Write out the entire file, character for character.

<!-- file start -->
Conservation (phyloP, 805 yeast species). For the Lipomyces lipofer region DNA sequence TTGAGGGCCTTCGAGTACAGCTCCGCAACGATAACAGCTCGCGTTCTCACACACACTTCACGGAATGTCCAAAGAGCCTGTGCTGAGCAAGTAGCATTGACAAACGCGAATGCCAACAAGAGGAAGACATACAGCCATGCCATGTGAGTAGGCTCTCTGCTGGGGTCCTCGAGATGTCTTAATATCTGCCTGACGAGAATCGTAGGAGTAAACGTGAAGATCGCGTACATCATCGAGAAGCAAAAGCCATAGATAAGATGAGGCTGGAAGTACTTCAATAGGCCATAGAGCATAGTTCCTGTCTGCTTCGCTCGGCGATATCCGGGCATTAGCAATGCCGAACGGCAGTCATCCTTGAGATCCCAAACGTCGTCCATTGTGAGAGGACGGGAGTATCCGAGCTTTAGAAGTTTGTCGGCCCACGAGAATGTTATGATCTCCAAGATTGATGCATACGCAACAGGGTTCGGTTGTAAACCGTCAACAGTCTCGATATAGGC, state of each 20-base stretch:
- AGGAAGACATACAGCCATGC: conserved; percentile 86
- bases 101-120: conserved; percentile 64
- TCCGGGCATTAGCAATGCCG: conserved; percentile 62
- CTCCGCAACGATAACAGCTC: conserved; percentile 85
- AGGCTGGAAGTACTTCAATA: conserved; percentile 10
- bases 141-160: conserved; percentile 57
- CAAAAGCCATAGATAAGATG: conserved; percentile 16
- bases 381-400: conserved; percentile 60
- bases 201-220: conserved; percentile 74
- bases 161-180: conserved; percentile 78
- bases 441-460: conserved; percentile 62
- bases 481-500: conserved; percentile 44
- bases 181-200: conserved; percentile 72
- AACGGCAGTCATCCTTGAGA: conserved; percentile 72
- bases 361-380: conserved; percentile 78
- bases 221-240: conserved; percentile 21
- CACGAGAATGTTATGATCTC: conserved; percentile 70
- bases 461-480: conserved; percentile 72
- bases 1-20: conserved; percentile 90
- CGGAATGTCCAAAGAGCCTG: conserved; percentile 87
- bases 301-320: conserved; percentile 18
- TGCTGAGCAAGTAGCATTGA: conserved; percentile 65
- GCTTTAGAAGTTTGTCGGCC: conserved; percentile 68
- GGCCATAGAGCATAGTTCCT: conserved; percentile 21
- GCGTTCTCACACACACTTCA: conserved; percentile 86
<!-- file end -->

Conservation (phyloP, 805 yeast species). For the Lipomyces lipofer region DNA sequence TTGAGGGCCTTCGAGTACAGCTCCGCAACGATAACAGCTCGCGTTCTCACACACACTTCACGGAATGTCCAAAGAGCCTGTGCTGAGCAAGTAGCATTGACAAACGCGAATGCCAACAAGAGGAAGACATACAGCCATGCCATGTGAGTAGGCTCTCTGCTGGGGTCCTCGAGATGTCTTAATATCTGCCTGACGAGAATCGTAGGAGTAAACGTGAAGATCGCGTACATCATCGAGAAGCAAAAGCCATAGATAAGATGAGGCTGGAAGTACTTCAATAGGCCATAGAGCATAGTTCCTGTCTGCTTCGCTCGGCGATATCCGGGCATTAGCAATGCCGAACGGCAGTCATCCTTGAGATCCCAAACGTCGTCCATTGTGAGAGGACGGGAGTATCCGAGCTTTAGAAGTTTGTCGGCCCACGAGAATGTTATGATCTCCAAGATTGATGCATACGCAACAGGGTTCGGTTGTAAACCGTCAACAGTCTCGATATAGGC, state of each 20-base stretch:
- AGGAAGACATACAGCCATGC: conserved; percentile 86
- bases 101-120: conserved; percentile 64
- TCCGGGCATTAGCAATGCCG: conserved; percentile 62
- CTCCGCAACGATAACAGCTC: conserved; percentile 85
- AGGCTGGAAGTACTTCAATA: conserved; percentile 10
- bases 141-160: conserved; percentile 57
- CAAAAGCCATAGATAAGATG: conserved; percentile 16
- bases 381-400: conserved; percentile 60
- bases 201-220: conserved; percentile 74
- bases 161-180: conserved; percentile 78
- bases 441-460: conserved; percentile 62
- bases 481-500: conserved; percentile 44
- bases 181-200: conserved; percentile 72
- AACGGCAGTCATCCTTGAGA: conserved; percentile 72
- bases 361-380: conserved; percentile 78
- bases 221-240: conserved; percentile 21
- CACGAGAATGTTATGATCTC: conserved; percentile 70
- bases 461-480: conserved; percentile 72
- bases 1-20: conserved; percentile 90
- CGGAATGTCCAAAGAGCCTG: conserved; percentile 87
- bases 301-320: conserved; percentile 18
- TGCTGAGCAAGTAGCATTGA: conserved; percentile 65
- GCTTTAGAAGTTTGTCGGCC: conserved; percentile 68
- GGCCATAGAGCATAGTTCCT: conserved; percentile 21
- GCGTTCTCACACACACTTCA: conserved; percentile 86